Free Flourish CV template in Microsoft Word format

This CV template uses a variety of ways to section off your information, from bordered boxes to bullet points, coloured blocks and stylish lists. It's a two-page template with space for a photo if you want to include one, and plenty of extra space below if you need to push onto a second page. A lot of thought and care has gone into the design here so there's lots of details to appreciate - the vertical text, the subtle colour scheme, the highlighted headers, and so much more. All-in-all, 'flourish' is a flexible CV template that can very easily be adapted to a huge range of roles, ensuring your application catches the eye of prospective employers every time.

CV template details:

  • CV ref: #192
  • File size: 92kb
  • File format: .docx (Microsoft Word)
  • File name: Flourish-CV-template.docx
  • Fonts required: Open Sans, Open Sans Light (free)
  • Price:
  • Free Flourish CV template in Microsoft Word format Overall rating: 4.8 out of 5 based on 11 reviews.

About this CV template:

Our CV template editing guide (link below) is very useful for editing templates built with tables like this one - as a minimum, we'd suggest turning on 'text boundaries' so you can see where the hidden tables are. The CV uses two fonts: Open Sans Light and Open Sans, both of which can be downloaded from Google fonts without charge. It's best to install these first before opening up the template. Finally, watch the spacing as you replace the dummy information with your own - most paragraphs have 6pt above and below, but the headers have 8pt with text expanded by 1pt. If you paste info in using Paste Special > Unformatted text, it should take on the style and spacing of the dummy information.

Click here to view a preview of this CV template (PDF)

Click here for our CV editing guide

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Review this CV template:

Review Content

Latest reviews:

5 5 1
Super cute.

5 5 1
Great. Was not too keen on the pink but prints soft grey in gray scale anyway.

4 5 1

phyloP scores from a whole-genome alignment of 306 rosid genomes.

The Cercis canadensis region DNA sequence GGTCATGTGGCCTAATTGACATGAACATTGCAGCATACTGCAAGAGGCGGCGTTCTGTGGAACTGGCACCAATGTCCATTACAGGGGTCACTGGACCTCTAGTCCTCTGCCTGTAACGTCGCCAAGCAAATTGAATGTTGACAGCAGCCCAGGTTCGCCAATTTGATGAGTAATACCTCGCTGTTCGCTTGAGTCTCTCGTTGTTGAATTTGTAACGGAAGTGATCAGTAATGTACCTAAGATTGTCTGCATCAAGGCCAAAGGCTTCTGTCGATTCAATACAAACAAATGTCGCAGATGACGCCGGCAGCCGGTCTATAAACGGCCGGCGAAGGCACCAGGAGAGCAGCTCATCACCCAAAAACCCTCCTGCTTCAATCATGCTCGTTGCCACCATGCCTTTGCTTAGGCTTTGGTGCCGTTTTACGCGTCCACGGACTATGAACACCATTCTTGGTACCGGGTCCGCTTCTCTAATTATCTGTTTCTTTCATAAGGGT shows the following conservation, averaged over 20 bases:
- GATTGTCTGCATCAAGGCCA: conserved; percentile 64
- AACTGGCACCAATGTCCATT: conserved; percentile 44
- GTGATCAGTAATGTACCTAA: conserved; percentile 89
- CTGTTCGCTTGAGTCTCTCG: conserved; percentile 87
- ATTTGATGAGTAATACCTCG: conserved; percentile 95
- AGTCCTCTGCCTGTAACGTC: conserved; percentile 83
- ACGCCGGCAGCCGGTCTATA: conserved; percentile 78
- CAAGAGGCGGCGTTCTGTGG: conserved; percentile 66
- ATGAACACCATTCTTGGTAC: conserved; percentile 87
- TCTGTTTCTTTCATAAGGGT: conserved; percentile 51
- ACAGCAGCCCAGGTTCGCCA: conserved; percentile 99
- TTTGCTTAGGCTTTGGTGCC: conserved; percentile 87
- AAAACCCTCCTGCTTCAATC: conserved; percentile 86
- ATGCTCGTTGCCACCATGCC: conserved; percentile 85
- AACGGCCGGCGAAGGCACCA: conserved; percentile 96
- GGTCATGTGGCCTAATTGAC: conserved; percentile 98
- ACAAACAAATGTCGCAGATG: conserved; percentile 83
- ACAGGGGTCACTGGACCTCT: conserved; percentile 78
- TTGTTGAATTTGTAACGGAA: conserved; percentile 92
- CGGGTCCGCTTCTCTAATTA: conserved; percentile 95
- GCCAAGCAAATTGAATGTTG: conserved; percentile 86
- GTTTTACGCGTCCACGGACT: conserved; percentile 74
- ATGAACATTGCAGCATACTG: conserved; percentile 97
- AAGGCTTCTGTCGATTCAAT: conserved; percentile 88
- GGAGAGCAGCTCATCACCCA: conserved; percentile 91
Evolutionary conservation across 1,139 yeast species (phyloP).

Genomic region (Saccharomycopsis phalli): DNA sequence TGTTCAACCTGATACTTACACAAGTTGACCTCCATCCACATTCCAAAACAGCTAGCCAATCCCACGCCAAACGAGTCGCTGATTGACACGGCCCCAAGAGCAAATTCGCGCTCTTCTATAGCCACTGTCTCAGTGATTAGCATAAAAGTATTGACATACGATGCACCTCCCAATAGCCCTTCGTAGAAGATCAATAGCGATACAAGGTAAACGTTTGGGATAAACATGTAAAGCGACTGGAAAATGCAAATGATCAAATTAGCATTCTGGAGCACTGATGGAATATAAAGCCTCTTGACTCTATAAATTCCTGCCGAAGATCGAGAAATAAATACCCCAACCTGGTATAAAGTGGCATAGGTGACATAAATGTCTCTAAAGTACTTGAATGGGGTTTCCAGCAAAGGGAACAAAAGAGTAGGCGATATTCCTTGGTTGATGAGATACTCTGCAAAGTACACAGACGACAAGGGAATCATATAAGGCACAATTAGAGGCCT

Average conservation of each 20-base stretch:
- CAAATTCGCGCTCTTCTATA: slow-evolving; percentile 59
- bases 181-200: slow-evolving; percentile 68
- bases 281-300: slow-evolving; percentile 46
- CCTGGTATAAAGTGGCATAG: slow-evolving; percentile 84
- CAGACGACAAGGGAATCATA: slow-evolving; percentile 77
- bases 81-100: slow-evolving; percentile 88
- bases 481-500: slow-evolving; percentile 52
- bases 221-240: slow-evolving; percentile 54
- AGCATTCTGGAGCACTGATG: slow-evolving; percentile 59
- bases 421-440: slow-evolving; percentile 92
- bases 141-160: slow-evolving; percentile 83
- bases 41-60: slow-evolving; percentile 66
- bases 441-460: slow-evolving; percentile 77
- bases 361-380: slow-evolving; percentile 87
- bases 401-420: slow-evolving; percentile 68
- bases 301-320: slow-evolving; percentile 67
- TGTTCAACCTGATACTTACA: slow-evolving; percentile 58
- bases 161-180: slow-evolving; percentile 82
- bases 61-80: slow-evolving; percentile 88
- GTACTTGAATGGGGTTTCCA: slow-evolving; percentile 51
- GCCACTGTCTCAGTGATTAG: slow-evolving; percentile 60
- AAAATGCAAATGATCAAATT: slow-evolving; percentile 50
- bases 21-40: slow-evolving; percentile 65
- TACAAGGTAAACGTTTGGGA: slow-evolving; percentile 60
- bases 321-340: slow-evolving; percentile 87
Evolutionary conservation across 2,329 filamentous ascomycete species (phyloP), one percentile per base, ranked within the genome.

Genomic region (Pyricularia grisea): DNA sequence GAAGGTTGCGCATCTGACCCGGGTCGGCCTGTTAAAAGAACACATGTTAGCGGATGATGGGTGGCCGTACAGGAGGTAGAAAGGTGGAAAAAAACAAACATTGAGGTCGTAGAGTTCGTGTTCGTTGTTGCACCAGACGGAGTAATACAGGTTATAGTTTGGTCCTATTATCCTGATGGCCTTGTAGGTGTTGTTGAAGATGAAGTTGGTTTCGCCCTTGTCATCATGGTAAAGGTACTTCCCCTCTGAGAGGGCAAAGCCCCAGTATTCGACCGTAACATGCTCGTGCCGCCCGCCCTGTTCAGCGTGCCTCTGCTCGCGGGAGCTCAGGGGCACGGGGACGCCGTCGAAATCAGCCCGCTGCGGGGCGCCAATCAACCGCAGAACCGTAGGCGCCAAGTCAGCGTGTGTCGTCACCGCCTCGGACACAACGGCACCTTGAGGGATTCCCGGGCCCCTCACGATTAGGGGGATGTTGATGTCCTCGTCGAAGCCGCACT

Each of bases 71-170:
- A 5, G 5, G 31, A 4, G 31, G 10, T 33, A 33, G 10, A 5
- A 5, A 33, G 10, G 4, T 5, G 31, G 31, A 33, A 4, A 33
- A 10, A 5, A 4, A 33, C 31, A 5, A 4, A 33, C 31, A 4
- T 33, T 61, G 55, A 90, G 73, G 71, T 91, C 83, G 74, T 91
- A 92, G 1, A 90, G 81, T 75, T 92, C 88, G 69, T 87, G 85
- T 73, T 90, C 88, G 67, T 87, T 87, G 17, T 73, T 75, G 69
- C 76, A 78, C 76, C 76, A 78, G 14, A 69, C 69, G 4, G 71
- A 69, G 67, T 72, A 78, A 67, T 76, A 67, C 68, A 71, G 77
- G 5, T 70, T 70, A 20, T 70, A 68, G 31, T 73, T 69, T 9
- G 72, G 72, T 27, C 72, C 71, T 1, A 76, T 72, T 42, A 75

Good design, nice and easy to use.

Template details:

Here’s the second page of this new CV template layout:

Flourish Professional Word CV template - second page

CV writing advice: 4 things you have to avoid when writing an impressive CV

Your CV is the one chance you’ll get to impress an employer, and hopefully make them want to pick up the phone and haul you in for an interview.

There are lots of things you should include in a CV, but there are also lots of things you shouldn’t. Here are 4 things you must avoid when writing your CV if you want to get head and shoulders above the rest of your competition…

Listing tasks without performance 

Writing a huge list of tasks for each of your past roles seems like the standard thing to do, but an employer is more interested in finding out how you performed. If you have a large employment history, some of which are not relevant, you should be focusing on showcasing your achievements as well as listing some of the main tasks.

Your work experience section should contain sales figures, generated revenue, examples of problem solving, promotions, and other instances of outstanding performance and achievements.

Using clichés 

One of the most frustrating things for an employer to see on a CV is cliché statements, for example – ‘I am a great team player’, or ‘I have fantastic communication skills’. The problem with putting down these bold claims on your CV is that you are not backing up those statements with hard facts.

An employer would rather see you prove your skills with actual examples. If communication is important to the role, then you could instead say, ‘I successfully negotiated a contract worth over £350,000’.

Poor presentation 

If your presentation skills are lacking and your CV doesn’t match up to other applicants, it won’t matter how qualified you are for the role. A poor layout could make it difficult for the hiring manager to navigate your CV and find what they’re looking for.

Always consider using a ready made CV template to showcase your information, and ensure your details are displayed in the best possible way. Not only should your CV be easy to follow, it should also be easy on the eye and impress the employer with its looks as well as its quality.

Choose bad references 

A common choice of reference for a CV is to go with your past managers and hope they give you a glowing review. The problem with this is that you may not be completely memorable to them, and you might also catch them off guard.

Some managers are in contact with numerous employees on a daily basis, and if you put down a reference from a job you held 10 years ago, you might end up with a very vague response.

Always contact your desired references first to make sure they are happy to provide one, and to also let them know who might be contacting them. You should also only choose someone you worked with closely, and not go for the CEO to try and show-off. A generic reference could cause the employer to become suspicious, and wonder why they are not getting a great deal of information about you.

About Jen Wiss-Carline

Jen Wiss-Carline has been a Senior Manager and Consultant for several sizeable companies which included dealing with all aspects of staff management and recruitment. She is also a Chartered Legal Executive, and was admitted as a Fellow in February 2006.

Jen's qualifications include:
LL.B (Hons) (1st)
Chartered Legal Executive (FCILEx)
PG Cert Bus Admin
PgDip Law (LPC)
LL.M (Master of Laws) (Distinction)

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